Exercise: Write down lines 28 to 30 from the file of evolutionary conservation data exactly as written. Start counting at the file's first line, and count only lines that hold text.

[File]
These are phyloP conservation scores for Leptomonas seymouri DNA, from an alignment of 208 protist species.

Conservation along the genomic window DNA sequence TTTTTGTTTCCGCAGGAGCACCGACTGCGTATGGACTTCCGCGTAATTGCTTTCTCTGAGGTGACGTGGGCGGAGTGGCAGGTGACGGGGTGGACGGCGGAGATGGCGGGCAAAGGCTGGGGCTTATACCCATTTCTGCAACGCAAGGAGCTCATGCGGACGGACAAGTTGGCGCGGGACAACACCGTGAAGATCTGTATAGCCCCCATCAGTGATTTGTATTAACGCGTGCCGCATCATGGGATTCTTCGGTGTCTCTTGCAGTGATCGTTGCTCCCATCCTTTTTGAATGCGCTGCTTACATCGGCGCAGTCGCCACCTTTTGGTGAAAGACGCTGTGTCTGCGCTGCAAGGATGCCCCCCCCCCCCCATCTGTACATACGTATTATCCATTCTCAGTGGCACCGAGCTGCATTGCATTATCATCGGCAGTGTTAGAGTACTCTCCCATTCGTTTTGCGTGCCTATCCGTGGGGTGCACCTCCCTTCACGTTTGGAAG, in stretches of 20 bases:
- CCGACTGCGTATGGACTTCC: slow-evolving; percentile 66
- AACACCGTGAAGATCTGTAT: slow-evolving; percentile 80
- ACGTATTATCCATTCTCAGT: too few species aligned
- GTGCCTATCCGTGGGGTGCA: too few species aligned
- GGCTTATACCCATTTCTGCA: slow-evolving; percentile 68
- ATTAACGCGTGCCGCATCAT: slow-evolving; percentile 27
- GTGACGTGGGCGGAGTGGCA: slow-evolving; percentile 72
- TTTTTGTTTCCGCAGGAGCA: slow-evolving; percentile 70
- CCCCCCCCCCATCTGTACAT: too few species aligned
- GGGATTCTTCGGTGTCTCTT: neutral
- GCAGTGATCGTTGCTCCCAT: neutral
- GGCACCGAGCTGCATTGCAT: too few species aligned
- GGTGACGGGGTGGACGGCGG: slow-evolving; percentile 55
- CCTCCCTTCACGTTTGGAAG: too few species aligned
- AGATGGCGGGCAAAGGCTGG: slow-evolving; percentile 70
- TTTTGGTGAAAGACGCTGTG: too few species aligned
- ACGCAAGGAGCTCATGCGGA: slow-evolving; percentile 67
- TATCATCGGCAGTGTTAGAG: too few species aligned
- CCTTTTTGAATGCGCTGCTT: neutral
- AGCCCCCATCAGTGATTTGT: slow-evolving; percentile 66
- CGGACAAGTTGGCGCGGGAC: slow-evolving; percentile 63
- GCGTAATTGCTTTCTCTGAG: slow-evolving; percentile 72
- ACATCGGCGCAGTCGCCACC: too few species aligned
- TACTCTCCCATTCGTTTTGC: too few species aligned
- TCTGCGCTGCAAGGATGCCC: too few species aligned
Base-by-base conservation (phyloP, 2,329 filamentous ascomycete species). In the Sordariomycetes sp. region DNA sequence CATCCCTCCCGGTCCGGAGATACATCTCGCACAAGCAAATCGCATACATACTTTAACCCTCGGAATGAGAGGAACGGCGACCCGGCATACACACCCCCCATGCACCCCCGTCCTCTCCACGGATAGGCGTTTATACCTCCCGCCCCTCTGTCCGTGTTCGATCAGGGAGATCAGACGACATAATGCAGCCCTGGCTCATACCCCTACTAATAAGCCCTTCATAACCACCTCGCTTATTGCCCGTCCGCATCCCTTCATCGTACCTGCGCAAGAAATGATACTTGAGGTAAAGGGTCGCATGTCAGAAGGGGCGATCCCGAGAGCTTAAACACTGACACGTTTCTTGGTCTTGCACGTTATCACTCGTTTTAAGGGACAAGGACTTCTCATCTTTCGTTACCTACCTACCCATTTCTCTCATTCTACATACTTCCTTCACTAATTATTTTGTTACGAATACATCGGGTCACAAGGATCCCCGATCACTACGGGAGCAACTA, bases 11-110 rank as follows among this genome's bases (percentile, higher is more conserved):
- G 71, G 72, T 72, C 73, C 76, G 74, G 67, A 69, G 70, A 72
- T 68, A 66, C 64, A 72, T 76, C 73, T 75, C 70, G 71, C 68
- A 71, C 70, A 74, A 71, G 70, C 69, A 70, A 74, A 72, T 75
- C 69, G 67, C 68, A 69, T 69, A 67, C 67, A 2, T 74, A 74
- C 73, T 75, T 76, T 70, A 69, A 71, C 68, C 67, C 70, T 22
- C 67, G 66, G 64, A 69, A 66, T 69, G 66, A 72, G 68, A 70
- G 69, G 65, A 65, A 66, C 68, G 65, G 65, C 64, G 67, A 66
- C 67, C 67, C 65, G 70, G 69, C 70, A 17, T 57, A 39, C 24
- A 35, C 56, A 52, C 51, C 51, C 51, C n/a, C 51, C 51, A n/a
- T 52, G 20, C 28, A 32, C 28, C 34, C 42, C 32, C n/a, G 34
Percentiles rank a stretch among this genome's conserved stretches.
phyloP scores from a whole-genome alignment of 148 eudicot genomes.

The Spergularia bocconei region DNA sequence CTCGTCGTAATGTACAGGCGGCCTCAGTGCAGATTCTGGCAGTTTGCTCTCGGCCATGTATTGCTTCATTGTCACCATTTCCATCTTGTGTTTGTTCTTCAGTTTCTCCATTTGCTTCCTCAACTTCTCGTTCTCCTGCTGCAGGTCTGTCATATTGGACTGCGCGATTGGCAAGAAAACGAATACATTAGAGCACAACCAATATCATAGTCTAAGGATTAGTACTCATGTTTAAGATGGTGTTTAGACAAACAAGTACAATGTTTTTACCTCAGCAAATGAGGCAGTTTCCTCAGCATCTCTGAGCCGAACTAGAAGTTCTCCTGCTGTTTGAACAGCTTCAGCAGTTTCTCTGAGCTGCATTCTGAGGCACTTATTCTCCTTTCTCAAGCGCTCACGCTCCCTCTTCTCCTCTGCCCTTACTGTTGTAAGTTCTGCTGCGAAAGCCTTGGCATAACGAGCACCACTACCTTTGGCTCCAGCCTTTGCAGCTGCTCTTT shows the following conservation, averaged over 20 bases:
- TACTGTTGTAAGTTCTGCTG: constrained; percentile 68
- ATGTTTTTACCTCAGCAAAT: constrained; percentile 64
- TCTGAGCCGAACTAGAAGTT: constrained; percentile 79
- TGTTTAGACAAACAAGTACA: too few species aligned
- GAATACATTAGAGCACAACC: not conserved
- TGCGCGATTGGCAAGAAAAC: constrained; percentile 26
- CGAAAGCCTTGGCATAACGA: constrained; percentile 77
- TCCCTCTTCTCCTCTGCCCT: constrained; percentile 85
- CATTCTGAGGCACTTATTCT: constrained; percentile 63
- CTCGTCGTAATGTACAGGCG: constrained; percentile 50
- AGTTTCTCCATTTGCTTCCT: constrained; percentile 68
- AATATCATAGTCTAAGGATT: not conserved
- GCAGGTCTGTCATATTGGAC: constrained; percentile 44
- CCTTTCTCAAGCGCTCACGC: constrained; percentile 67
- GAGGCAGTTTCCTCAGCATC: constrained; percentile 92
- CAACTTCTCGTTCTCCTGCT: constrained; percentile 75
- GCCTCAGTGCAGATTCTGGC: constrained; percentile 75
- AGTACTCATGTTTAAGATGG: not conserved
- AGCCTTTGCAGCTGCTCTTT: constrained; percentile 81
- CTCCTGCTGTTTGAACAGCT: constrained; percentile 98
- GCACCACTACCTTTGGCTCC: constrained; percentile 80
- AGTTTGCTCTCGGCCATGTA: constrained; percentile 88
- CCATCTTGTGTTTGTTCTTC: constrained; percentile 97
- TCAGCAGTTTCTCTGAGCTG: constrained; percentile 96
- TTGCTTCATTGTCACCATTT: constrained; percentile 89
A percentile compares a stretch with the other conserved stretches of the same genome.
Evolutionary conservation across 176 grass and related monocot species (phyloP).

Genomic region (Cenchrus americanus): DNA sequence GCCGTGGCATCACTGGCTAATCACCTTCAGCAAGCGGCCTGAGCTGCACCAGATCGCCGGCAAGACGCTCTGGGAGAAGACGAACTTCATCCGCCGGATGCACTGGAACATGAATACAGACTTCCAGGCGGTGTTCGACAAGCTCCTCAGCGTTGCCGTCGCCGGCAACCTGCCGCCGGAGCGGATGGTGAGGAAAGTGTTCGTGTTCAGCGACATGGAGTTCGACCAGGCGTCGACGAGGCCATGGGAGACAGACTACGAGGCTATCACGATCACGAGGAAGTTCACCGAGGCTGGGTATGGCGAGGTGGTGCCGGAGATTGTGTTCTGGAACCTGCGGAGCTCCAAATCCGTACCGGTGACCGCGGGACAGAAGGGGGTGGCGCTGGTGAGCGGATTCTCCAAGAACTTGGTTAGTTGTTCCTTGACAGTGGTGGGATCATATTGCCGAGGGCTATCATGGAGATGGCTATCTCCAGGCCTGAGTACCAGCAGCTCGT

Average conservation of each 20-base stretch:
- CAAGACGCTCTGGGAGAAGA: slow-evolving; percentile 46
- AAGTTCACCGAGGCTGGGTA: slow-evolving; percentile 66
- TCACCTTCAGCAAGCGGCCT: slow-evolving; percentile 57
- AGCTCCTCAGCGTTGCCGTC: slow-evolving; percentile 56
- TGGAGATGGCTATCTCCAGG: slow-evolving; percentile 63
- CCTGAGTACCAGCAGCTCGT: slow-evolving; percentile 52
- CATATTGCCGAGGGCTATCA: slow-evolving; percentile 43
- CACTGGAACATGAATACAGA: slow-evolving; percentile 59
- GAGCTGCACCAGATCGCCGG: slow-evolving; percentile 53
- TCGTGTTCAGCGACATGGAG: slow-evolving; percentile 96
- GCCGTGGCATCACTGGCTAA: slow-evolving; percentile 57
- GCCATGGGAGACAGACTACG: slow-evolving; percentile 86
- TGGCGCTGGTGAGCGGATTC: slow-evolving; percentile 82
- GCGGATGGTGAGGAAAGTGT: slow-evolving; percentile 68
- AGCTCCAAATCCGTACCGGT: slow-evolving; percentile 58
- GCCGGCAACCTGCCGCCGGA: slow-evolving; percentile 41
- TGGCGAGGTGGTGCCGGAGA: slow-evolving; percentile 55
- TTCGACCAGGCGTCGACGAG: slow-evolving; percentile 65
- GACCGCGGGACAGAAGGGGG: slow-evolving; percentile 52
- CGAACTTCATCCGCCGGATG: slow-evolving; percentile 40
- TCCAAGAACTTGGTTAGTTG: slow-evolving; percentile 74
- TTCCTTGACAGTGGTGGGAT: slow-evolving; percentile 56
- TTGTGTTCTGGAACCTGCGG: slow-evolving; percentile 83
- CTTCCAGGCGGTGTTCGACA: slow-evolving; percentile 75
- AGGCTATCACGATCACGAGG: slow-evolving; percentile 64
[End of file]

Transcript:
Base-by-base conservation (phyloP, 2,329 filamentous ascomycete species). In the Sordariomycetes sp. region DNA sequence CATCCCTCCCGGTCCGGAGATACATCTCGCACAAGCAAATCGCATACATACTTTAACCCTCGGAATGAGAGGAACGGCGACCCGGCATACACACCCCCCATGCACCCCCGTCCTCTCCACGGATAGGCGTTTATACCTCCCGCCCCTCTGTCCGTGTTCGATCAGGGAGATCAGACGACATAATGCAGCCCTGGCTCATACCCCTACTAATAAGCCCTTCATAACCACCTCGCTTATTGCCCGTCCGCATCCCTTCATCGTACCTGCGCAAGAAATGATACTTGAGGTAAAGGGTCGCATGTCAGAAGGGGCGATCCCGAGAGCTTAAACACTGACACGTTTCTTGGTCTTGCACGTTATCACTCGTTTTAAGGGACAAGGACTTCTCATCTTTCGTTACCTACCTACCCATTTCTCTCATTCTACATACTTCCTTCACTAATTATTTTGTTACGAATACATCGGGTCACAAGGATCCCCGATCACTACGGGAGCAACTA, bases 11-110 rank as follows among this genome's bases (percentile, higher is more conserved):
- G 71, G 72, T 72, C 73, C 76, G 74, G 67, A 69, G 70, A 72
- T 68, A 66, C 64, A 72, T 76, C 73, T 75, C 70, G 71, C 68